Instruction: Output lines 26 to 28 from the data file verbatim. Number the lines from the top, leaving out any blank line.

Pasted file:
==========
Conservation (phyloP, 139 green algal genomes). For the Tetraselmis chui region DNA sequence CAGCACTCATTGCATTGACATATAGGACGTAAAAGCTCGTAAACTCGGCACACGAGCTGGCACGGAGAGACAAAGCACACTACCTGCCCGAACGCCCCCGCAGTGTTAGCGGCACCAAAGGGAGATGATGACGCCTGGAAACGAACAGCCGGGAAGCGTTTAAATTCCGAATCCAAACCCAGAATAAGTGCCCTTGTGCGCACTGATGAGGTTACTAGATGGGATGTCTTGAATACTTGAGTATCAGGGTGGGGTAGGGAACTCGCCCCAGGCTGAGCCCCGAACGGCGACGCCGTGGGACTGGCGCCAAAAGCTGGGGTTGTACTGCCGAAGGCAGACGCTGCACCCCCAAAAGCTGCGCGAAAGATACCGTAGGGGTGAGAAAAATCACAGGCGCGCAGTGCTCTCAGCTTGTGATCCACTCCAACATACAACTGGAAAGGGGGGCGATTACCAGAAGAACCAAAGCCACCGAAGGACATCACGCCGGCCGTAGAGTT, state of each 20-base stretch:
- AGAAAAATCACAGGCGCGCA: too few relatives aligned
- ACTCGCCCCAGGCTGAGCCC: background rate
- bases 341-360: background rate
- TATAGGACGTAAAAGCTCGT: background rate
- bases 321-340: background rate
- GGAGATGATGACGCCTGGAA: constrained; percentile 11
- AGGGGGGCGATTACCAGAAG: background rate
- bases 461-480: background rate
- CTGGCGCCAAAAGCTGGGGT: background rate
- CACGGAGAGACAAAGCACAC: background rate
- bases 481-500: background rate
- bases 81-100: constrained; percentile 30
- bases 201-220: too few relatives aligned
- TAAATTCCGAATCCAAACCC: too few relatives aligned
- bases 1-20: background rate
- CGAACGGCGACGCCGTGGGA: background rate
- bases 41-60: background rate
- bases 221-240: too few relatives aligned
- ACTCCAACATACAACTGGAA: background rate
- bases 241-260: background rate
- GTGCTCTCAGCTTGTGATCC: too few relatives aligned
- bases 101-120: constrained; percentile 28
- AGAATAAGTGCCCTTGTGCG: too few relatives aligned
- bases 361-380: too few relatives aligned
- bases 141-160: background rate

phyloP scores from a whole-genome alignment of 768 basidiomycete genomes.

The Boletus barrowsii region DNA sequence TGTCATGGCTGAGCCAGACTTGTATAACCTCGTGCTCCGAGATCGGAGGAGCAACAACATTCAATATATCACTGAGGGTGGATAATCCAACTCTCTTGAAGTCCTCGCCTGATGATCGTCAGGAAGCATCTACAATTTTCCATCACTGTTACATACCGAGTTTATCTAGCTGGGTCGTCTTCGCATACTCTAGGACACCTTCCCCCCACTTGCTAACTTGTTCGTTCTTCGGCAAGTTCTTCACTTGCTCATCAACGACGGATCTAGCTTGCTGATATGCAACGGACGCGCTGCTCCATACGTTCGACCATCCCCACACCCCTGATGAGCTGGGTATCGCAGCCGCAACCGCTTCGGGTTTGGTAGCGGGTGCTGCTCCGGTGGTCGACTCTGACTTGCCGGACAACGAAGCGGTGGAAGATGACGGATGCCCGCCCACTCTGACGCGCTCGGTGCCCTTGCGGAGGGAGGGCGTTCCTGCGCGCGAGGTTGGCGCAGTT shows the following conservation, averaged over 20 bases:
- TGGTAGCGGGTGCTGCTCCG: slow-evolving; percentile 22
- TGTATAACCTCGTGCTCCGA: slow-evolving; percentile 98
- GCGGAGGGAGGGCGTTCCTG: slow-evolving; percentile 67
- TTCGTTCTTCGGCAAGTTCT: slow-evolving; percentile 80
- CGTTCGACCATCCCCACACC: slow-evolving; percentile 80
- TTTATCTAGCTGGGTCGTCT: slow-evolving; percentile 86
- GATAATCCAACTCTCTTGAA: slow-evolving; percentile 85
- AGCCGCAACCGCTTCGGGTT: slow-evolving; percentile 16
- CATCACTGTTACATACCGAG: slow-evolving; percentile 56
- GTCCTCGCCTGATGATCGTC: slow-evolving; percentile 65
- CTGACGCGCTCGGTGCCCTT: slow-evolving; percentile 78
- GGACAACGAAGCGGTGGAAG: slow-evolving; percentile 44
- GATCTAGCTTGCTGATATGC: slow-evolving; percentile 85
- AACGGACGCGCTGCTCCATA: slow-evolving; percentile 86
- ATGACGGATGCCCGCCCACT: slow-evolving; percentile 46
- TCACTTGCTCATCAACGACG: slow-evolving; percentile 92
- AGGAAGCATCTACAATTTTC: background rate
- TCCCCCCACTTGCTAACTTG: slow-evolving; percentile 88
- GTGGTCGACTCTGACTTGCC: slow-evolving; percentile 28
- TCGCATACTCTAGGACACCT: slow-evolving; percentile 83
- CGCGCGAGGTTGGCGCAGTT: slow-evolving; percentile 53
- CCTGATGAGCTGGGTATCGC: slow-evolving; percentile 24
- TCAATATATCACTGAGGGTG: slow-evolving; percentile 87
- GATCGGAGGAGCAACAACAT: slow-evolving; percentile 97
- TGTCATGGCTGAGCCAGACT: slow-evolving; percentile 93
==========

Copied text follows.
- bases 141-160: background rate

phyloP scores from a whole-genome alignment of 768 basidiomycete genomes.

The Boletus barrowsii region DNA sequence TGTCATGGCTGAGCCAGACTTGTATAACCTCGTGCTCCGAGATCGGAGGAGCAACAACATTCAATATATCACTGAGGGTGGATAATCCAACTCTCTTGAAGTCCTCGCCTGATGATCGTCAGGAAGCATCTACAATTTTCCATCACTGTTACATACCGAGTTTATCTAGCTGGGTCGTCTTCGCATACTCTAGGACACCTTCCCCCCACTTGCTAACTTGTTCGTTCTTCGGCAAGTTCTTCACTTGCTCATCAACGACGGATCTAGCTTGCTGATATGCAACGGACGCGCTGCTCCATACGTTCGACCATCCCCACACCCCTGATGAGCTGGGTATCGCAGCCGCAACCGCTTCGGGTTTGGTAGCGGGTGCTGCTCCGGTGGTCGACTCTGACTTGCCGGACAACGAAGCGGTGGAAGATGACGGATGCCCGCCCACTCTGACGCGCTCGGTGCCCTTGCGGAGGGAGGGCGTTCCTGCGCGCGAGGTTGGCGCAGTT shows the following conservation, averaged over 20 bases: